LeBron James has always been a big Ben Simmons fan, saying last year the “sky’s the limit” for the Aussie superstar.
Unfortunately the sky looks to have come falling down on Simmons — at least in Philadelphia — as speculation rages about his future after the 76ers’ latest playoffs implosion.
Watch every game of the NBA Conference Finals & NBA Finals Live with ESPN on Kayo. New to Kayo? Try 14-Days Free Now >
The 24-year-old has been in the headlines as his personal on-court troubles became the overriding narrative behind Philly’s failure — and provided NBA talking heads with enough material to last the entire off-season.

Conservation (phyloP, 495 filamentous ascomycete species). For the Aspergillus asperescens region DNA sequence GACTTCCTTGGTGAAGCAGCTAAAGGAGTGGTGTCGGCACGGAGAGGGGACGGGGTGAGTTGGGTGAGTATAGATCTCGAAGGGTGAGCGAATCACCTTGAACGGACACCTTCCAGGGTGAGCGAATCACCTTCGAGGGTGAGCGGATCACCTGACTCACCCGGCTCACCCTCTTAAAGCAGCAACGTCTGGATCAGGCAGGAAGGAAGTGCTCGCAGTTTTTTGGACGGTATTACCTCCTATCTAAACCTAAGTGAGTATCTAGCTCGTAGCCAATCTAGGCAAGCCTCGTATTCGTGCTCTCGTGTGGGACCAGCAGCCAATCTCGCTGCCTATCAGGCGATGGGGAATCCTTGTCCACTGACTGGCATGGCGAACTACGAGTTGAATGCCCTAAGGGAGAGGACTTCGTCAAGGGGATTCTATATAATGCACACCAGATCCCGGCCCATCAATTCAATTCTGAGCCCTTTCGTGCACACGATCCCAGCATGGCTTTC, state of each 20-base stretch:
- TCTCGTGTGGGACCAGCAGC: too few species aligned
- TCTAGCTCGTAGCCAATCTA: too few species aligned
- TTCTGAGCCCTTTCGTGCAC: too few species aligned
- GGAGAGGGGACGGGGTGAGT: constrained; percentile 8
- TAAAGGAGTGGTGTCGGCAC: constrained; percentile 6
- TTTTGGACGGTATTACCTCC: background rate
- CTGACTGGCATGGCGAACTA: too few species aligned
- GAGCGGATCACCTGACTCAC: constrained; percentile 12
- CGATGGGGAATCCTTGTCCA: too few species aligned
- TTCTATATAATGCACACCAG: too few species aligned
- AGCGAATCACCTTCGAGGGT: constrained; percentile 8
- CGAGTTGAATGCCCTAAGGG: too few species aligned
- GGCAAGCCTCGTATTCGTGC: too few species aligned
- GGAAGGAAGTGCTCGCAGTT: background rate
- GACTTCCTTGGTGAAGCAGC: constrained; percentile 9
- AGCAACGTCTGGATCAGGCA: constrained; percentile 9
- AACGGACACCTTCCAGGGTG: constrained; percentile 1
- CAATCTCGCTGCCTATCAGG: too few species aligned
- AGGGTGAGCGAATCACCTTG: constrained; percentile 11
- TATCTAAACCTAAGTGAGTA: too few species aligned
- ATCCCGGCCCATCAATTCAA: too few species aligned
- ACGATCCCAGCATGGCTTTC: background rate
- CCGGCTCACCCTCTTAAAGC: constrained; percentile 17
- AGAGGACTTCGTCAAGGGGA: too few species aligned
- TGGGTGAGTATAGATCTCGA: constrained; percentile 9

What happened this week?
On Monday (AEST) Atlanta beat Philadelphia in Game 7 of their playoff series to advance to the Eastern Conference Finals. It’s the third time in four seasons the 76ers have lost in the Eastern Conference semis — to go with a first round defeat to Boston in 2020.
The Sixers have teased about being genuine championship contenders for much of that time without ever making the required leap and now frustrated fans and pundits are questioning whether it’s time to blow everything up and start again.
Simmons is a central figure in that discussion. He looked like a broken man when he refused to go up for a wide open dunk in the final quarter of Game 7, instead dishing off to a teammate under pressure because he was so low on confidence on offence.